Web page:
FHA home loans are generally intended for owner/occupiers; there is an occupancy requirement for the FHA single-family home loan program that basically allows loans for principal residences and denies loans for those who do not intend to occupy the home within 60 days of loan closing (unless other arrangements are made for a delayed move-in which may or may not be possible depending on the lender).
HUD 4000.1 has the rules that govern occupancy and the purchase of homes considered to be investment properties. HUD 4000.1 begins by defining what it considers an investment property to be:
“An Investment Property refers to a Property that is not occupied by the Borrower as a Principal or Secondary Residence.”
That is fairly simple, and the rules in this section go on to add:
“Investment Properties are not eligible for FHA insurance.”
But immediately following this statement, HUD 4000.1 goes on to add an exception.
“Investment Properties are eligible if the borrower is a HUD-approved Nonprofit Borrower, or a state and local government agency, or an Instrumentality of Government. Investment Properties are eligible for insurance under the HUD Real Estate Owned (REO) Purchasing product, except under the 203(k) program.”
Most borrowers understand how the non-profit and/or government agency rules might apply. But in the case of the 203(k) program that might not be so clear.
FHA loan rules in this area seem to be designed to insure the FHA 203(k) rehab loan remains a tool for owner/occupiers to use to buy and repair a fixer-upper property or to repair/remodel a home already owned by the individual. The FHA 203(k) rehab loan program is intended for owner occupiers and not for investments.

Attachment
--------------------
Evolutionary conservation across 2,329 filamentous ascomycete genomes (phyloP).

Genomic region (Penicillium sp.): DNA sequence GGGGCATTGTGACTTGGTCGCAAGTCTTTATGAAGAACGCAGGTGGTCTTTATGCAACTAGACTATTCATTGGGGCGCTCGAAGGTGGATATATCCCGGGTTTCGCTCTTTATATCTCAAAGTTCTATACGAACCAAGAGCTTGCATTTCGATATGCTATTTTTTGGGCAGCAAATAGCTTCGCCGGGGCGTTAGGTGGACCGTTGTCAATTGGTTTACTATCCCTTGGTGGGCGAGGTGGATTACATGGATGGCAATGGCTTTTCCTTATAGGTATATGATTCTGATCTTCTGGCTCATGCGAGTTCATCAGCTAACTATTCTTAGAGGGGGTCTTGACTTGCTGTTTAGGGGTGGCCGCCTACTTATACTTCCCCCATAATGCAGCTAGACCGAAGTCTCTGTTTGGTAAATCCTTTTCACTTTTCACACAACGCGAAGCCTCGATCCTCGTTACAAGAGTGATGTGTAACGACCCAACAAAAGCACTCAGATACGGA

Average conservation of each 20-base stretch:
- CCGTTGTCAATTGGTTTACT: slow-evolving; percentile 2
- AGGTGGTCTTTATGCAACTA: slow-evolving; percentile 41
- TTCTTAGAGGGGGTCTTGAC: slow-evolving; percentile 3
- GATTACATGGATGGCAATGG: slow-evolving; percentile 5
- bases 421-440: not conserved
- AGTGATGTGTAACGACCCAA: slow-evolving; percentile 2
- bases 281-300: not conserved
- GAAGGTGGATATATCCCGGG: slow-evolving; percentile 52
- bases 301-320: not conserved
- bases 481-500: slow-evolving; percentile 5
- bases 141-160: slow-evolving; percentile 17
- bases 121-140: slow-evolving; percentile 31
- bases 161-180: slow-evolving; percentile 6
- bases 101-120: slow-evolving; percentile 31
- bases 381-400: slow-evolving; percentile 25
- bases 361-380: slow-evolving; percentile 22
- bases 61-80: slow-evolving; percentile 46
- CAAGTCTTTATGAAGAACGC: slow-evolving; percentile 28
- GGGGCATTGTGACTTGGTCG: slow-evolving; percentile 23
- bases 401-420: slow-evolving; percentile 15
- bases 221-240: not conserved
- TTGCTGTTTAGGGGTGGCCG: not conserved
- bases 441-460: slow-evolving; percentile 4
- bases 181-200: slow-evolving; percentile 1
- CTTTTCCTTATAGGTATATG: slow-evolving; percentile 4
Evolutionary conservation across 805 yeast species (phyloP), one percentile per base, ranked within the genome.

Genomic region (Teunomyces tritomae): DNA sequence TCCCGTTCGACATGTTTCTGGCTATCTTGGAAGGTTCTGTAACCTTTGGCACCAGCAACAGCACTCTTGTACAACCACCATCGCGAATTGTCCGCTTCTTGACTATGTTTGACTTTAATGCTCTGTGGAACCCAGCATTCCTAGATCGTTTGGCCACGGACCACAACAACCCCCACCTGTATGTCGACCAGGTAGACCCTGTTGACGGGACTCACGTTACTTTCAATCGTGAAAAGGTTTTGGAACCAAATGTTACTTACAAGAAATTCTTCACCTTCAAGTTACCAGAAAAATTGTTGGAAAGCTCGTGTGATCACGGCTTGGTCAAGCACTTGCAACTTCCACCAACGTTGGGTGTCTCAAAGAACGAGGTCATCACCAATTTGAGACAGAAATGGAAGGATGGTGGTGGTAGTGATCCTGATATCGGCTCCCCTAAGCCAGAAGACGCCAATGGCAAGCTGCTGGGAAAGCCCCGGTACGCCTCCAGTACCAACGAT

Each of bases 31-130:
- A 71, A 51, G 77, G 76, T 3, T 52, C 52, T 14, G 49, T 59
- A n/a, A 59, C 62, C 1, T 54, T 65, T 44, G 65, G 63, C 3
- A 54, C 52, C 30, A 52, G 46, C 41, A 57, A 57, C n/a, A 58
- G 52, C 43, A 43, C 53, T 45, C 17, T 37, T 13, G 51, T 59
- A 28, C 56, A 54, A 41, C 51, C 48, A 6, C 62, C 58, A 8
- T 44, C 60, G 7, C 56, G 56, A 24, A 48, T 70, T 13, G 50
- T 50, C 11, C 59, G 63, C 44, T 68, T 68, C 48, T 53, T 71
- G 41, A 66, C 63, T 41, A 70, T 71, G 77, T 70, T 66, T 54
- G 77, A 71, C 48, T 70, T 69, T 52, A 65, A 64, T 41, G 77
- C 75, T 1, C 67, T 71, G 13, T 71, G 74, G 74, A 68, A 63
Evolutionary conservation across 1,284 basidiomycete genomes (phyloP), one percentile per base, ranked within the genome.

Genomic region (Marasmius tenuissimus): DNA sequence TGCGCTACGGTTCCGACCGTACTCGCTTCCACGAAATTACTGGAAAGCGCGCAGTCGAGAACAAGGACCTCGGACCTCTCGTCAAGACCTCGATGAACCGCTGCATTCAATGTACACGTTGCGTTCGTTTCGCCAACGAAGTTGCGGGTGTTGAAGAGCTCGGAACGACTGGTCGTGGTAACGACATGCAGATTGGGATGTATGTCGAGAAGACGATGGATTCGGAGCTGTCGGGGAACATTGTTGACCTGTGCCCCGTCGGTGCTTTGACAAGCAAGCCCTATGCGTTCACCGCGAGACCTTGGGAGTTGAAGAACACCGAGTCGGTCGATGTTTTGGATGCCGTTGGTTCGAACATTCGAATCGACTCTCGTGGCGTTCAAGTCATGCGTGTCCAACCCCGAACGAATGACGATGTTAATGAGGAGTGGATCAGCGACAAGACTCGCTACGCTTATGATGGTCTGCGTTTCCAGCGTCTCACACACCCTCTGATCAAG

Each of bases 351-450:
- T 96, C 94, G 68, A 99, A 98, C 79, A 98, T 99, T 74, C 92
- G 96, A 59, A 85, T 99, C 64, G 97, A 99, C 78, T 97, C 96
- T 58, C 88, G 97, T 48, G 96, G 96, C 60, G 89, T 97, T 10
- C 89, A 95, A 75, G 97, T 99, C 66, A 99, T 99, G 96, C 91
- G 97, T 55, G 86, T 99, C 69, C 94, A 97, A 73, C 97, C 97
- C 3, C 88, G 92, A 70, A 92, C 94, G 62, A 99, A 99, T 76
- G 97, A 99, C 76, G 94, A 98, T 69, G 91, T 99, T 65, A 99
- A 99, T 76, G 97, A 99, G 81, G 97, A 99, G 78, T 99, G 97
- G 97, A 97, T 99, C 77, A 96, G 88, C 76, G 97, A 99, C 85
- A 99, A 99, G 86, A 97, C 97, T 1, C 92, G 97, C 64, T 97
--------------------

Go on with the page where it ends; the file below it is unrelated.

Basically, a home to be purchased with an FHA mortgage must be primarily residential in nature, must be occupied by the borrower, and cannot be used for transient occupancy under 30 days at a time. Condohotels, bed-and-breakfasts, sorority houses, frat houses, and other commercial enterprises cannot be approved for an FHA mortgage.
In some limited cases, and lender standards will apply above and beyond FHA loan rules (you will need to see if what the FHA allows is permitted by your participating FHA lender) an FHA home loan may be approved for a secondary residence. This is usually permitted only with qualifying circumstances that may be related to job changes or family changes.
The rules for such transactions includes a requirement for written approval from an FHA authority after determining that:
- the Borrower has no other Secondary Residence;
- the Secondary Residence will not be a Vacation Home or be otherwise used primarily for recreational purposes;
- the commuting distance to the Borrower’s workplace creates an undue hardship on the Borrower and there is no affordable rental housing meeting the Borrower’s needs within 100 miles of the Borrower’s workplace; and
- the maximum mortgage amount is 85 percent of the lesser of the appraised value or sales price.
The lender’s standards will also apply; ask your loan officer whether such a loan is possible at that financial institution and what documentation is required for FHA loan approval.